Things to Consider When Hiring Malpractice Lawyers
If you've never hired a lawyer before, it may be hard to choose from among the many medical malpractice lawyers in your area. How can you narrow it down to the very best candidate for your lawsuit? This article will guide you through the things to consider when hiring malpractice attorneys.
You should assess many factors when summing up prospective malpractice lawyers, including:
- The attorneys' background, experience, and legal skills
- The strategy they suggest for trying your medical malpractice lawsuit
- Their estimate on the potential award you could receive, as well as projected legal fees and expenses
- Your level of comfort and confidence you have in the attorneys you are considering
Before You Hire a Medical Malpractice Lawyer
It is important to meet with all of the attorneys you are considering hiring. Most medical malpractice attorneys will meet you for a brief introductory meeting, called an initial consultation, for free.
At the meeting, you will have a golden opportunity to get some information about the prospective attorneys, as well as some feedback about the strength of your case. This is very important information that will help you in your selection.
Background, Experience & Legal Skills
No special training or certification is required for lawyers to call themselves "medical malpractice lawyers" or "personal injury attorneys." They only need to pass their state's bar exam, which is administered to all lawyers, and to meet the state licensing requirements. Therefore, it's important to learn about the specific experience each lawyer you're considering hiring has in medical malpractice lawsuits.
When meeting a medical malpractice attorney, you'll need to figure out whether he or she has the experience and track record necessary to handle your case. Find out how long the lawyer has been tackling medical malpractice lawsuits, how many of these cases he or she handles each year, and what other types of cases the lawyer takes. The answers will help you figure out what percentage of the lawyer's workload is composed of medical malpractice cases.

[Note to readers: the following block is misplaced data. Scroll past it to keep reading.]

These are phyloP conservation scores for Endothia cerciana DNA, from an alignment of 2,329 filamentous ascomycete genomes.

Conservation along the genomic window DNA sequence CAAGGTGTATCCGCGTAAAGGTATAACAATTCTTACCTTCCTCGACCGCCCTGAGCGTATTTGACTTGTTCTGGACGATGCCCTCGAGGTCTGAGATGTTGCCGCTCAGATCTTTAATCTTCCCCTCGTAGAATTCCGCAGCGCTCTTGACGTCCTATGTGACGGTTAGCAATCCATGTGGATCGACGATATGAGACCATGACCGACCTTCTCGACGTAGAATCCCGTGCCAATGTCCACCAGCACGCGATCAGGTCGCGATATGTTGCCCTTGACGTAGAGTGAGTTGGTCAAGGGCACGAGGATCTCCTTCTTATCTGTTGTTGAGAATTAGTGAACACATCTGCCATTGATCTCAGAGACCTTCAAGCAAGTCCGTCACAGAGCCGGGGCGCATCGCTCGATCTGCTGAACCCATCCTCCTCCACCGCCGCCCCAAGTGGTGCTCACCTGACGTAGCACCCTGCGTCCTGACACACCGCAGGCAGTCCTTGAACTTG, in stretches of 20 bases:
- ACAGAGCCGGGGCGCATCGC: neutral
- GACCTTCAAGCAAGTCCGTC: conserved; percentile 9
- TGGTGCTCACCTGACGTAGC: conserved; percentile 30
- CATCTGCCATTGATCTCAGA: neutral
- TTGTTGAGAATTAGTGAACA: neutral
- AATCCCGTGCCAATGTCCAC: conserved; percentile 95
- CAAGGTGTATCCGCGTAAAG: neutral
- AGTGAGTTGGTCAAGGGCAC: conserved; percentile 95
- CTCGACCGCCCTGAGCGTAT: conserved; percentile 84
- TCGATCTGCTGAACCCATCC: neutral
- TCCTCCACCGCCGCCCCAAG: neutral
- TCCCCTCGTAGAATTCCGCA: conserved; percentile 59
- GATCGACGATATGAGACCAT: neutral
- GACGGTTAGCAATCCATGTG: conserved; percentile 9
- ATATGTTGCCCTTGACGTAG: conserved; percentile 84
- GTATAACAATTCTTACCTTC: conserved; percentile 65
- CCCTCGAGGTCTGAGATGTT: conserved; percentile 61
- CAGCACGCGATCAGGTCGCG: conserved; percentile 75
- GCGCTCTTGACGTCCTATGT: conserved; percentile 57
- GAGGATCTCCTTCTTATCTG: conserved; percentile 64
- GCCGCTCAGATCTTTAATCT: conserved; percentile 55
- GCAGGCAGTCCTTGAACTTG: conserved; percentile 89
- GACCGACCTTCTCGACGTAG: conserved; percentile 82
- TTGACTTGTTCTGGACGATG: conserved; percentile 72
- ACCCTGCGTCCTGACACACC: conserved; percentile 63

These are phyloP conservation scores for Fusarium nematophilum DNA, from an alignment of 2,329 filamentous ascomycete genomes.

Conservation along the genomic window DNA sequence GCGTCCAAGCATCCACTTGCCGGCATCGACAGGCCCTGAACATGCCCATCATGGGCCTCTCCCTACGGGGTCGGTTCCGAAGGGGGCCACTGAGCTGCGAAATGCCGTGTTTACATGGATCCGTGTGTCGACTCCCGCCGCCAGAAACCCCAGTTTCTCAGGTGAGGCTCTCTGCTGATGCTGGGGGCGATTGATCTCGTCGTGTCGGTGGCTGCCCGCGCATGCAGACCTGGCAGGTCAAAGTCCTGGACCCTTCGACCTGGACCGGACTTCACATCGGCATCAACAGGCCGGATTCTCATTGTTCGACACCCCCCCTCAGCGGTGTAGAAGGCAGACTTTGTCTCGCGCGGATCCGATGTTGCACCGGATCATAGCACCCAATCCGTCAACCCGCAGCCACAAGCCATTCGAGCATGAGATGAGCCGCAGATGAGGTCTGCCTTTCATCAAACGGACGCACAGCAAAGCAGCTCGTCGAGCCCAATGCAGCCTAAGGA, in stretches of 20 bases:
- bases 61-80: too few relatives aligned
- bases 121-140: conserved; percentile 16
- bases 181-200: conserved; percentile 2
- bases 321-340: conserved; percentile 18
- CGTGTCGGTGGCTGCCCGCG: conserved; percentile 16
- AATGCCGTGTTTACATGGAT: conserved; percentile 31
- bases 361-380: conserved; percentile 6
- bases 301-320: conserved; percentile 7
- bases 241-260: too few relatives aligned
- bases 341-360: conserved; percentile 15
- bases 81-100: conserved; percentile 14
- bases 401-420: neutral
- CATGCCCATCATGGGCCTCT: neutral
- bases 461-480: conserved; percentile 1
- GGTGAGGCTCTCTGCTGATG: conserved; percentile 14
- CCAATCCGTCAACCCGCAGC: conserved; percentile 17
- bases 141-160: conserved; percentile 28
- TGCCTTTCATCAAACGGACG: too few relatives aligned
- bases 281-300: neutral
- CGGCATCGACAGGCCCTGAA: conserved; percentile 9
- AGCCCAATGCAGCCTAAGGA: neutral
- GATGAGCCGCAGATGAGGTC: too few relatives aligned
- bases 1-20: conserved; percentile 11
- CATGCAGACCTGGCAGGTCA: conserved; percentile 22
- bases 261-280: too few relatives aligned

Suggested Strategy for Handling Your Medical Malpractice Case
When you go to the initial consultation, you should take with you whatever documentation you have regarding your suspected case of medical malpractice. Bring any documents you think help show liability on the part of your healthcare provider. The lawyers will want to hear some specifics about what happened and will probably have some questions for you. Their insight is invaluable, so listen carefully to determine how strong a case you have.
Then it's your turn to ask some questions. Find out how what approach each medical malpractice lawyer would suggest given your particular set of circumstances. There are no right or wrong answers here, but you should ask yourself if the proposed strategy sounds solid to you and reflects your values.
Even if your doctor had made a mistake while treating you, you are not guaranteed to win a lawsuit.
Also Consider Awards, Fees & Expenses
Money is another important area to cover in an initial consultation. You will want to get their estimate of what they think your case is worth. And you'll also want to get an estimate of the legal fees and expenses that will affect your bottom line.
You may already have some idea how much your healthcare-inflicted injury has cost you so far. But you may also be entitled to money to cover future expenses related to your injury, including harder-to-quantify compensation for pain and suffering and harm to your marital relationship.
Ask the lawyers you interview if they are familiar with your particular injury and how they will establish a fair award. If the estimate is substantially different from others you have received, you'll want to find out why.
When discussing possible financial awards, make sure you ask for separate estimates if your case settles and if goes all the way to court.
Comfort & Trust in Medical Malpractice Lawyers
Even if you have no idea how medical malpractice law works, you should still be able to discern whether an attorney is qualified to take your case from an objective perspective. But your subjective perspective is important, too. This means you have to figure out if you are comfortable with a lawyer you interviewed, if you can trust the lawyer, and whether you feel confident in his or her advice and judgment.